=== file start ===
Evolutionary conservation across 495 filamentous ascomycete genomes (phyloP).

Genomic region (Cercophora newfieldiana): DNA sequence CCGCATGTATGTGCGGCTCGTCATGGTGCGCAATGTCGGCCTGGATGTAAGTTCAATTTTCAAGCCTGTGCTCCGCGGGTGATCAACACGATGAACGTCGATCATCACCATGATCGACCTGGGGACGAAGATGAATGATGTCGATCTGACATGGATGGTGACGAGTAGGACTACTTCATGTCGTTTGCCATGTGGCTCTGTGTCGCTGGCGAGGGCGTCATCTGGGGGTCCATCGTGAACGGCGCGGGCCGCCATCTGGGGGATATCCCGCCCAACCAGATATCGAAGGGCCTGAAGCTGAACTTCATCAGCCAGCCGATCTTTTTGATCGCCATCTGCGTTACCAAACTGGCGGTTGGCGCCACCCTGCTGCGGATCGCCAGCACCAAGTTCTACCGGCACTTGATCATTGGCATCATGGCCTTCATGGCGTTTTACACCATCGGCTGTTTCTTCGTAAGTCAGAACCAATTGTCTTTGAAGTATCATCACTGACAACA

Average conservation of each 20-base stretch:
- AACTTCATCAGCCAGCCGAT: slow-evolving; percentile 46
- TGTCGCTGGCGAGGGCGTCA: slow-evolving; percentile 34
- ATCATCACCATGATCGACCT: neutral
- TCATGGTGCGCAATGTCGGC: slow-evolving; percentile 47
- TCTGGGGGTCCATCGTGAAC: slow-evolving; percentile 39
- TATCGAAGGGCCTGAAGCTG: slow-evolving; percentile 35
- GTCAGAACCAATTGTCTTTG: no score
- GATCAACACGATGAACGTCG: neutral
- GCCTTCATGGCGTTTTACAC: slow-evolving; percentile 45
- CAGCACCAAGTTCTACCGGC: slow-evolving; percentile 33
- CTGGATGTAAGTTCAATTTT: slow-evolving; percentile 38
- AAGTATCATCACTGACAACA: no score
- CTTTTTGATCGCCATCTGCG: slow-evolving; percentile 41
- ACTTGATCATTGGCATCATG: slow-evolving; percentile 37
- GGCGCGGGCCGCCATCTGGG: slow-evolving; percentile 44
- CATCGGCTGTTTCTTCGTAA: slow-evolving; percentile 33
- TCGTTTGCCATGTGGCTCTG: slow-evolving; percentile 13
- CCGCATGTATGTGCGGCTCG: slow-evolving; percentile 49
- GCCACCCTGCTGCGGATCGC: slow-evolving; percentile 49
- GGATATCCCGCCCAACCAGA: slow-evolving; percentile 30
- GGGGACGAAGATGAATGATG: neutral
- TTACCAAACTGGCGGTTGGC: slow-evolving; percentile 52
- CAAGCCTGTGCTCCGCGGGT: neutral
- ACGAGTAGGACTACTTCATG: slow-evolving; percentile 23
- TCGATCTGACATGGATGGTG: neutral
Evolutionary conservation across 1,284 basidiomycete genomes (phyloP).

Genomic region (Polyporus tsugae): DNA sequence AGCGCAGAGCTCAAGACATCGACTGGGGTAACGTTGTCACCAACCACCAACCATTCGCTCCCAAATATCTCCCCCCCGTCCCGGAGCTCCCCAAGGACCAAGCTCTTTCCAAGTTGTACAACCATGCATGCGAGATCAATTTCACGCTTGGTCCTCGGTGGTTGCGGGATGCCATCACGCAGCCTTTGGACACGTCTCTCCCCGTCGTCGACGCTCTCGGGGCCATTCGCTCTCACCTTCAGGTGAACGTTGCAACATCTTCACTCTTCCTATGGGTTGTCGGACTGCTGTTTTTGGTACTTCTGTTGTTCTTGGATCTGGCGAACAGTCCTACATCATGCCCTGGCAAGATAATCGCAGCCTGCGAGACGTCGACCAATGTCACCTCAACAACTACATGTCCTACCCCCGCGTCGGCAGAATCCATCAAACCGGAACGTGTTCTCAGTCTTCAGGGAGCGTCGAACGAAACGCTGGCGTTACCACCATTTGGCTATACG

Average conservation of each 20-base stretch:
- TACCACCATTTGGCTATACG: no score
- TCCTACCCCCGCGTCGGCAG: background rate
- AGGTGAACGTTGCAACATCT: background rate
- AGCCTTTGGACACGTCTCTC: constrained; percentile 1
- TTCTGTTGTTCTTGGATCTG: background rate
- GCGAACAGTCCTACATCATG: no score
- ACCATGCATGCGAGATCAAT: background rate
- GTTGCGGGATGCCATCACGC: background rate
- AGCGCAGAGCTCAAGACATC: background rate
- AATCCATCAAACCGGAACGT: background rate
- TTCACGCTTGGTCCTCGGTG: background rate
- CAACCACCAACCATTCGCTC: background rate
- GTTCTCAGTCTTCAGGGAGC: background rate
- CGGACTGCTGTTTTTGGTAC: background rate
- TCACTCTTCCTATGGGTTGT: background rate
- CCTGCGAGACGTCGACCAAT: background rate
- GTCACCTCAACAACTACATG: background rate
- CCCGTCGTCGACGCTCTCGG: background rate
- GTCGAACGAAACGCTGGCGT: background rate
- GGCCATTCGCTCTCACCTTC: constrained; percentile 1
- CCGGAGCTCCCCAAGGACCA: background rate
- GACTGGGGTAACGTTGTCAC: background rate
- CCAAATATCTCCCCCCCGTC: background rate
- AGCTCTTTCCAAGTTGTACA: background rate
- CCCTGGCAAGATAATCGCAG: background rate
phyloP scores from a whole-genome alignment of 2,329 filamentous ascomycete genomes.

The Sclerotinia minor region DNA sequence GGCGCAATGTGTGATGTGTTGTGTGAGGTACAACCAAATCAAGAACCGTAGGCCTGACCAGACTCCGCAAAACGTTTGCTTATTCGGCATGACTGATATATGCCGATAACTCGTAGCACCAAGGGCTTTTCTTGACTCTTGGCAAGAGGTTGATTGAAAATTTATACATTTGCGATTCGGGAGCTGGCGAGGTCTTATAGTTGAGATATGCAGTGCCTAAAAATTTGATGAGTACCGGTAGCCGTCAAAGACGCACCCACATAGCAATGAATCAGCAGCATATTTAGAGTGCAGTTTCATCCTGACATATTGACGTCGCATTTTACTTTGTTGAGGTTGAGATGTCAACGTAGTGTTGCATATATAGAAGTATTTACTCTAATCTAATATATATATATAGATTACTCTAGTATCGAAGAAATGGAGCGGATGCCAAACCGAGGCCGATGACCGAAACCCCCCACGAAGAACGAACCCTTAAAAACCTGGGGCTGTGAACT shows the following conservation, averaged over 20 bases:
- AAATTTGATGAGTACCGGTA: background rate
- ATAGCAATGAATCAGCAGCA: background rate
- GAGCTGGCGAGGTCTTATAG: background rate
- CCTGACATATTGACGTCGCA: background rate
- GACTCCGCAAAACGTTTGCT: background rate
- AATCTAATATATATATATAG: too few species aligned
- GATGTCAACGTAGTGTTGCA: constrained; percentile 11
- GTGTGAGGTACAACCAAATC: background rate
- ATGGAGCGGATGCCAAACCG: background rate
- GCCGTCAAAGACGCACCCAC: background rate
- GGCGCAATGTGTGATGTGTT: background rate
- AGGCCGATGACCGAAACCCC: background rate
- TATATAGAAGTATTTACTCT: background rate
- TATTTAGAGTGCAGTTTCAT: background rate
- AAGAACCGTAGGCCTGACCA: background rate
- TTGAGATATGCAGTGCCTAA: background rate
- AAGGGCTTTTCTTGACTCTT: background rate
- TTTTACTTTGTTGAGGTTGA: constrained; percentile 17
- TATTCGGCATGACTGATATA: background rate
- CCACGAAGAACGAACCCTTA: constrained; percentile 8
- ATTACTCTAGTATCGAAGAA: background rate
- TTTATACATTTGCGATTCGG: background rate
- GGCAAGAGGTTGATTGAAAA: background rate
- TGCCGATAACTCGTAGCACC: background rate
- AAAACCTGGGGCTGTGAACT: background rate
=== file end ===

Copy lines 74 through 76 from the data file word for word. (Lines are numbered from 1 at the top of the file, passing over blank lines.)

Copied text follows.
- TTGAGATATGCAGTGCCTAA: background rate
- AAGGGCTTTTCTTGACTCTT: background rate
- TTTTACTTTGTTGAGGTTGA: constrained; percentile 17